Don't Shake the Flask

Because you don't know if it'll explode

Month: October, 2006

I’m Alive

Okay, so people who’ve been checking up on my other weblog aren’t worrying, but dang, it’s been a while since I’ve updated this one. I swear I’m going to do some more interesting posts–I’ve been planning a brief book review and some comments on an interesting Nature paper.

As for real life, there was a very interesting rant from a prof in one of my classes–“You need to spend many, many hours studying each lecture! If you say you only need to study for half an hour, you’re either lying or you’re too smart for this class!” Yeah, that was a not so subtle warning about the difficulty of the next exam two weeks from now, but I’ve already started studying yesterday before he gave that rant. (And I currently have an A in the class so I’m pretty sure he wasn’t ranting at me…)

* * *
The Thursday Threesome: “Sasquatch” and “Haunted Homeland”

Onesome: Sasquatch– Big Foot? Yeti? “Harry and the Hendersons”? Maybe? No way? Sure, we have the entire family over for dinner every Thanksgiving? Whaddaya’ think?

Er, extremely unlikely.

Twosome: and Haunted– It’s All Hallow’s Eve next week; are you haunted by little creatures in your neighborhood extorting goodies from you? …and do you do your part to provide an entertaining experience for them? …or do you lock the doors, kill the lights and hide from the horde?

Little creatures? Who cares about the small kiddies when there are crazy college students around? I’m hiding.

Threesome: Homeland– ghosts and spectres: do you have any local stories of ‘haunted’ places. …or are there roads you grandmother told you to never travel alone, especially when the moon is full? Just askin’…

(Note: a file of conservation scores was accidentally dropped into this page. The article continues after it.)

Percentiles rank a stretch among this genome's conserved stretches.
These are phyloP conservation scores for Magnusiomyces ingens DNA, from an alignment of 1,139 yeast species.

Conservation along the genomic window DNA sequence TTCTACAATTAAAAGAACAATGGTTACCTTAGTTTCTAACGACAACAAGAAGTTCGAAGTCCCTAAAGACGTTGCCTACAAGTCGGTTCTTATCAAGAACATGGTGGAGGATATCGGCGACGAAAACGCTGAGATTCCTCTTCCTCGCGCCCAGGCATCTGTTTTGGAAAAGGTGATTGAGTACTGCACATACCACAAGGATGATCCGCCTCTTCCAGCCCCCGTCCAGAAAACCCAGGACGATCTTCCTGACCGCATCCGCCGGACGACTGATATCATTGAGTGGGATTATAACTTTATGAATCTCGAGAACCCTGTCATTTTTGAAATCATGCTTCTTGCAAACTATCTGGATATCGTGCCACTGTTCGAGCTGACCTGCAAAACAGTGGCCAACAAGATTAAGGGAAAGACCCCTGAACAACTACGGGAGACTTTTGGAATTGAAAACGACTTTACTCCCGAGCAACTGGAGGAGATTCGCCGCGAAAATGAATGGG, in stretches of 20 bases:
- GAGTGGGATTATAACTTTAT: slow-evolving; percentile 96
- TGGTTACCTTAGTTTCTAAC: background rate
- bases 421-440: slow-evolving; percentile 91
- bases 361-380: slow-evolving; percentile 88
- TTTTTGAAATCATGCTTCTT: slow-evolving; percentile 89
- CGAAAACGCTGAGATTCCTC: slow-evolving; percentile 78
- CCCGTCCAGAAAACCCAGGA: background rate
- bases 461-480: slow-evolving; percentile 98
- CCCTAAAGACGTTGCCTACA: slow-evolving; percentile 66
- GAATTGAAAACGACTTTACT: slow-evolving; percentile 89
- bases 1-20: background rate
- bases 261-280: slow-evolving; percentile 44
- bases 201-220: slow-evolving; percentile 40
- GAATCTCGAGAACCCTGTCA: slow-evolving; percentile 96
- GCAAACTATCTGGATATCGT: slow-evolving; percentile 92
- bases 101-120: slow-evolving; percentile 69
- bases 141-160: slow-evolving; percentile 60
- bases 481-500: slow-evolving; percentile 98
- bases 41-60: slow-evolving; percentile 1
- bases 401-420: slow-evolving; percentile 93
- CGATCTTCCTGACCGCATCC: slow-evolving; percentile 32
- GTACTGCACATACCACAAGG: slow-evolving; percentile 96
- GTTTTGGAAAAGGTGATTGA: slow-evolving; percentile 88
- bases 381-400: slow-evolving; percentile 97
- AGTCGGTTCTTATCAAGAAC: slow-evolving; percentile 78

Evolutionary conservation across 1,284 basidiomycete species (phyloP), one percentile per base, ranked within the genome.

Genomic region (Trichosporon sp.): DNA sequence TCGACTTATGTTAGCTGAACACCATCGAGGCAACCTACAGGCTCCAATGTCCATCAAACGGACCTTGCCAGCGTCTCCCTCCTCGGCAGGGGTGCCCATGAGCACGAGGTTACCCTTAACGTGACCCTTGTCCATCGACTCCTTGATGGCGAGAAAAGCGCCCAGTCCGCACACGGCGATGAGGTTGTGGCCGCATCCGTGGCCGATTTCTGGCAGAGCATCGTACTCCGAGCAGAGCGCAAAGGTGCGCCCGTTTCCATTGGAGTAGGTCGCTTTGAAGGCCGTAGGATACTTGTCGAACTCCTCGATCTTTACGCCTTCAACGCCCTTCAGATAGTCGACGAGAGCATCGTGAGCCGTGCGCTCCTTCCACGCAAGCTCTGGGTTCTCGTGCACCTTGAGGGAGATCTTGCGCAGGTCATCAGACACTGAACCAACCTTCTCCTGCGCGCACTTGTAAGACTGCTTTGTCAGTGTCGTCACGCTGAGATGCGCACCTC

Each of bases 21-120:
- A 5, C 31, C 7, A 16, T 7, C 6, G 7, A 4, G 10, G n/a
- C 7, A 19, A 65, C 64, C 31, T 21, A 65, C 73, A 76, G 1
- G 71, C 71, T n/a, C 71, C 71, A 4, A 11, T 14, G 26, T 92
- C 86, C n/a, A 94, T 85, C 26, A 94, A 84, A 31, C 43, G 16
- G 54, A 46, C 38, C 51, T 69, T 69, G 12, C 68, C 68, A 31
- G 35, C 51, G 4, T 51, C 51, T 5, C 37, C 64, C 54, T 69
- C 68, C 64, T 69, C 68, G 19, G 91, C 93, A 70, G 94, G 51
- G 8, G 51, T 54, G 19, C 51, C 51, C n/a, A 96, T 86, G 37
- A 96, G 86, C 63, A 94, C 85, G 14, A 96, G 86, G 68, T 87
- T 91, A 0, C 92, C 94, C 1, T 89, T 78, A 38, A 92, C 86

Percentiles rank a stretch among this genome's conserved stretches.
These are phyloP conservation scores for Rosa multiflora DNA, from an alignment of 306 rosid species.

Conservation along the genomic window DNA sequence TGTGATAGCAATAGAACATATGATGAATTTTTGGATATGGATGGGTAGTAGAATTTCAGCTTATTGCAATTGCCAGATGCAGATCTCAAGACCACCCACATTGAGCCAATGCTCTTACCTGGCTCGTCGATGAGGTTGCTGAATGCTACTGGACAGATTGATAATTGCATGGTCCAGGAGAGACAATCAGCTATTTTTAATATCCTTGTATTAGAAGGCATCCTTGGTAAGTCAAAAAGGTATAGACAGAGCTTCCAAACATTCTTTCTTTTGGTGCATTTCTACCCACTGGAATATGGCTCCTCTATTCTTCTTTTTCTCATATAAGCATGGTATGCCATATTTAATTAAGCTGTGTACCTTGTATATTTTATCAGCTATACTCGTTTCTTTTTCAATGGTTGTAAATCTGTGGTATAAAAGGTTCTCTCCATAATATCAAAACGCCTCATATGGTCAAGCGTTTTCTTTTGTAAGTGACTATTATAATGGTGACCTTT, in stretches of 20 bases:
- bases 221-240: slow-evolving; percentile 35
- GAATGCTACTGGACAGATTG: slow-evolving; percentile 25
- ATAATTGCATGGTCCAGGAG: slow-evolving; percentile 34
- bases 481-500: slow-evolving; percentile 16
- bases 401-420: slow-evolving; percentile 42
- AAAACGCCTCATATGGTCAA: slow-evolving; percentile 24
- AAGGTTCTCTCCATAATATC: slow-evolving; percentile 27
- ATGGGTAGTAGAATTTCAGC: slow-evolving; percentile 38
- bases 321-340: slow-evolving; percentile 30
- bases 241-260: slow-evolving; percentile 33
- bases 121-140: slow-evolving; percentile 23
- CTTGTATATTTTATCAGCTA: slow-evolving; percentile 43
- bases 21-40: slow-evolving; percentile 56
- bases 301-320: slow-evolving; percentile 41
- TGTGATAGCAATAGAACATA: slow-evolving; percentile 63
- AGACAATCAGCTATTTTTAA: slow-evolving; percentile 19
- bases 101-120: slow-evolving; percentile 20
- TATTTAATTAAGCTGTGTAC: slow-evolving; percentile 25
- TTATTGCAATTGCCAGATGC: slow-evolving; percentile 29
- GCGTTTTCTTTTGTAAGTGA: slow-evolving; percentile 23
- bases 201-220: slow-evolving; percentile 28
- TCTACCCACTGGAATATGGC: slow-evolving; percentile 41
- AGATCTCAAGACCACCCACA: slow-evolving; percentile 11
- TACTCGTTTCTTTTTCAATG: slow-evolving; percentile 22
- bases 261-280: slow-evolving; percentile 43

Sorry, no.

The Thursday Threesome: Payin’ the bills

Onesome: Payin’– Hey, ‘they’ tell us fuel prices are down! What are you payin’ this week for a gallon of gas?

Sure. And I’m Mickey Mouse. This week, it’s $2.57.

Twosome: the– heck you say! There’s an election coming up here in the US; do you plan to vote? No, no need for your soapbox. …unless you want to.

No, because I can’t vote. There’s this requirement, you see, about being a United States citizen.

Threesome: Bills– Which bill(s) do you absolutely dislike paying? …and by that I mean the one you “have to-have to” but wish you didn’t have to. Tuition/books? Power? The newspaper?

The phone bill. Because I never use the phone.


I was so effin’ mad this afternoon when I overheard two chic young women disparage genre fiction as “unhealthy.” If I had an unabridged dictionary available on hand, I would have whacked them over the head with it.

Better Than Your Average Chalkboard Blobby Diagram

Cellular Visions: The Inner Life of a Cell. A really cool 3D eight-minute animation of the protein interactions inside of a cell created by XVIVO, a scientific animation company near Hartford, CT. Lovely stuff.

In Defense of Binge Writing

or A Short Rebuttal of a Long Rant Against NaNoWriMo (warning, pdf file)

Certain writers view writing as a sacred craft. They say it requires dedication and a commitment to art and that one must strive for the perfection of prose. In short, they’ve put writing on a pedestal–hopefully out of reach of those they consider the grubby masses. Holland argues that NaNoWriMo has knocked this lofty pursuit off the pedestal and into those common grubby hands with the simple challenge of writing 50,000 words in 30 days. He thinks this is a bad thing because it allows your average Joe to churn out dreck and be proud of it.

I would call this the Oprah Book Club Syndrome. It is true that NaNoWriMo is the writer’s version of that book club by making the process of writing a novel accessible to everyone. I don’t necessarily agree with what passes as a critical analysis by Oprah or with Chris Baty’s assertion that getting to 50,000 words involves bad writing, but both Oprah and Baty do serve an important function: to get people who don’t ordinarily read or write to do so. In this current visual age of television, movies, video games, and glossy magazines, anything that makes people stop and think instead of passively absorbing stuff deserve to be recognized.